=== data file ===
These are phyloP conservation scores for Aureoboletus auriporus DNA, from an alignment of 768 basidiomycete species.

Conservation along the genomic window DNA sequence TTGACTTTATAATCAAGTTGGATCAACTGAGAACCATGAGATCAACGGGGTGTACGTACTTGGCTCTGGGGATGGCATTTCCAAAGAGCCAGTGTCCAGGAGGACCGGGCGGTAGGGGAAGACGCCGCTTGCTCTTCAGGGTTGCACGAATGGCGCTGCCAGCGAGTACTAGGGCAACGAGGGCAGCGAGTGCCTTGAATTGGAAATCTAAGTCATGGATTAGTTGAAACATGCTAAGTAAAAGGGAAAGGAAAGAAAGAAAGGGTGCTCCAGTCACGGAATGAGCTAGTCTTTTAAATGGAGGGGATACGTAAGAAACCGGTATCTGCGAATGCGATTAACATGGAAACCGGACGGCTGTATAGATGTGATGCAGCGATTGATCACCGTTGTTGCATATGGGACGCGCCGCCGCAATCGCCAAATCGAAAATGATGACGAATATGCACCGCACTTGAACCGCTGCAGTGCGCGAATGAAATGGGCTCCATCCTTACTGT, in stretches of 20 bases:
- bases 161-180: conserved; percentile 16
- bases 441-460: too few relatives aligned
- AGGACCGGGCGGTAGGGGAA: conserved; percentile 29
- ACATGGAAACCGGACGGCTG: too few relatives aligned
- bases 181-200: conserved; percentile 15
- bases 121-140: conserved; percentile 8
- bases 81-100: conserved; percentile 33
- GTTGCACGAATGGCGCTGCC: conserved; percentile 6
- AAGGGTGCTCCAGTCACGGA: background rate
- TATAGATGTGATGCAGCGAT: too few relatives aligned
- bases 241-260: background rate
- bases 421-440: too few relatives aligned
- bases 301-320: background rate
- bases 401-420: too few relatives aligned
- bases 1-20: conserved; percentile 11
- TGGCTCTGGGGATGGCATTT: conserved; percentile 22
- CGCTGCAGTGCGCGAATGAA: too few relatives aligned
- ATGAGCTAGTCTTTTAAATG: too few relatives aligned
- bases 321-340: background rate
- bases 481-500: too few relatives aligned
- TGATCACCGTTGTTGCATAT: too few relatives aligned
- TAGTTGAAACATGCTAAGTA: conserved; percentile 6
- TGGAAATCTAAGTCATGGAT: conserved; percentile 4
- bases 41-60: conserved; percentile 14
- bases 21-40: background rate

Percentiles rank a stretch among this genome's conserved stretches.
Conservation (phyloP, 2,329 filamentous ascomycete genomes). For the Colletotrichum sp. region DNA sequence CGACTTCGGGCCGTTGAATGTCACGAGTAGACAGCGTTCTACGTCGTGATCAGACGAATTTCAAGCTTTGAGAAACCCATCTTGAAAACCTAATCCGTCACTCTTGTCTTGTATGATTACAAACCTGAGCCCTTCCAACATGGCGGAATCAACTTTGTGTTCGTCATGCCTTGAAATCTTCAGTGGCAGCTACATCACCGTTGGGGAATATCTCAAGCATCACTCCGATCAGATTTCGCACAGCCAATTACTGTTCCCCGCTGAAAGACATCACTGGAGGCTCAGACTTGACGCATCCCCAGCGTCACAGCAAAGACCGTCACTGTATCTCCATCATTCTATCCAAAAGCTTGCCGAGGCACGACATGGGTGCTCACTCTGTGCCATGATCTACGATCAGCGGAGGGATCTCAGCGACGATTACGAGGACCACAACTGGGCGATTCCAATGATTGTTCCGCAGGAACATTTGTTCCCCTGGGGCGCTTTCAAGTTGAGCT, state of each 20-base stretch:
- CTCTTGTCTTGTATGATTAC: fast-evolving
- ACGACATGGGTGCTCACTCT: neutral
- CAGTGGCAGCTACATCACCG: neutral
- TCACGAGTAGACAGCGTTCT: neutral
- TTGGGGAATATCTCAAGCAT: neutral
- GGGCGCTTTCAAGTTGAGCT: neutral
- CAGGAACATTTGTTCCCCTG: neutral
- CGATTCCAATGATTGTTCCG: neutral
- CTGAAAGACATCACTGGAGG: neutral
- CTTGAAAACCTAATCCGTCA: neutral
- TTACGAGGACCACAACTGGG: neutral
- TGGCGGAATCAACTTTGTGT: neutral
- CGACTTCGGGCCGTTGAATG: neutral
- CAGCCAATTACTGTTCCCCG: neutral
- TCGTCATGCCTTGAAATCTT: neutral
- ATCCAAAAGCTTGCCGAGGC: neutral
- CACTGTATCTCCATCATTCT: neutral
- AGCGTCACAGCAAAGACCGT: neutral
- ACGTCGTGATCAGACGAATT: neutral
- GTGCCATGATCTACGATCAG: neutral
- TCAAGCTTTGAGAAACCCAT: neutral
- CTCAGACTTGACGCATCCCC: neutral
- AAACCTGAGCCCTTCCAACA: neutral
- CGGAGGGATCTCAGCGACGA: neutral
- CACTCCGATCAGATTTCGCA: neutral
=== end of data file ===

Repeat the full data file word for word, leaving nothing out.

These are phyloP conservation scores for Aureoboletus auriporus DNA, from an alignment of 768 basidiomycete species.

Conservation along the genomic window DNA sequence TTGACTTTATAATCAAGTTGGATCAACTGAGAACCATGAGATCAACGGGGTGTACGTACTTGGCTCTGGGGATGGCATTTCCAAAGAGCCAGTGTCCAGGAGGACCGGGCGGTAGGGGAAGACGCCGCTTGCTCTTCAGGGTTGCACGAATGGCGCTGCCAGCGAGTACTAGGGCAACGAGGGCAGCGAGTGCCTTGAATTGGAAATCTAAGTCATGGATTAGTTGAAACATGCTAAGTAAAAGGGAAAGGAAAGAAAGAAAGGGTGCTCCAGTCACGGAATGAGCTAGTCTTTTAAATGGAGGGGATACGTAAGAAACCGGTATCTGCGAATGCGATTAACATGGAAACCGGACGGCTGTATAGATGTGATGCAGCGATTGATCACCGTTGTTGCATATGGGACGCGCCGCCGCAATCGCCAAATCGAAAATGATGACGAATATGCACCGCACTTGAACCGCTGCAGTGCGCGAATGAAATGGGCTCCATCCTTACTGT, in stretches of 20 bases:
- bases 161-180: conserved; percentile 16
- bases 441-460: too few relatives aligned
- AGGACCGGGCGGTAGGGGAA: conserved; percentile 29
- ACATGGAAACCGGACGGCTG: too few relatives aligned
- bases 181-200: conserved; percentile 15
- bases 121-140: conserved; percentile 8
- bases 81-100: conserved; percentile 33
- GTTGCACGAATGGCGCTGCC: conserved; percentile 6
- AAGGGTGCTCCAGTCACGGA: background rate
- TATAGATGTGATGCAGCGAT: too few relatives aligned
- bases 241-260: background rate
- bases 421-440: too few relatives aligned
- bases 301-320: background rate
- bases 401-420: too few relatives aligned
- bases 1-20: conserved; percentile 11
- TGGCTCTGGGGATGGCATTT: conserved; percentile 22
- CGCTGCAGTGCGCGAATGAA: too few relatives aligned
- ATGAGCTAGTCTTTTAAATG: too few relatives aligned
- bases 321-340: background rate
- bases 481-500: too few relatives aligned
- TGATCACCGTTGTTGCATAT: too few relatives aligned
- TAGTTGAAACATGCTAAGTA: conserved; percentile 6
- TGGAAATCTAAGTCATGGAT: conserved; percentile 4
- bases 41-60: conserved; percentile 14
- bases 21-40: background rate

Percentiles rank a stretch among this genome's conserved stretches.
Conservation (phyloP, 2,329 filamentous ascomycete genomes). For the Colletotrichum sp. region DNA sequence CGACTTCGGGCCGTTGAATGTCACGAGTAGACAGCGTTCTACGTCGTGATCAGACGAATTTCAAGCTTTGAGAAACCCATCTTGAAAACCTAATCCGTCACTCTTGTCTTGTATGATTACAAACCTGAGCCCTTCCAACATGGCGGAATCAACTTTGTGTTCGTCATGCCTTGAAATCTTCAGTGGCAGCTACATCACCGTTGGGGAATATCTCAAGCATCACTCCGATCAGATTTCGCACAGCCAATTACTGTTCCCCGCTGAAAGACATCACTGGAGGCTCAGACTTGACGCATCCCCAGCGTCACAGCAAAGACCGTCACTGTATCTCCATCATTCTATCCAAAAGCTTGCCGAGGCACGACATGGGTGCTCACTCTGTGCCATGATCTACGATCAGCGGAGGGATCTCAGCGACGATTACGAGGACCACAACTGGGCGATTCCAATGATTGTTCCGCAGGAACATTTGTTCCCCTGGGGCGCTTTCAAGTTGAGCT, state of each 20-base stretch:
- CTCTTGTCTTGTATGATTAC: fast-evolving
- ACGACATGGGTGCTCACTCT: neutral
- CAGTGGCAGCTACATCACCG: neutral
- TCACGAGTAGACAGCGTTCT: neutral
- TTGGGGAATATCTCAAGCAT: neutral
- GGGCGCTTTCAAGTTGAGCT: neutral
- CAGGAACATTTGTTCCCCTG: neutral
- CGATTCCAATGATTGTTCCG: neutral
- CTGAAAGACATCACTGGAGG: neutral
- CTTGAAAACCTAATCCGTCA: neutral
- TTACGAGGACCACAACTGGG: neutral
- TGGCGGAATCAACTTTGTGT: neutral
- CGACTTCGGGCCGTTGAATG: neutral
- CAGCCAATTACTGTTCCCCG: neutral
- TCGTCATGCCTTGAAATCTT: neutral
- ATCCAAAAGCTTGCCGAGGC: neutral
- CACTGTATCTCCATCATTCT: neutral
- AGCGTCACAGCAAAGACCGT: neutral
- ACGTCGTGATCAGACGAATT: neutral
- GTGCCATGATCTACGATCAG: neutral
- TCAAGCTTTGAGAAACCCAT: neutral
- CTCAGACTTGACGCATCCCC: neutral
- AAACCTGAGCCCTTCCAACA: neutral
- CGGAGGGATCTCAGCGACGA: neutral
- CACTCCGATCAGATTTCGCA: neutral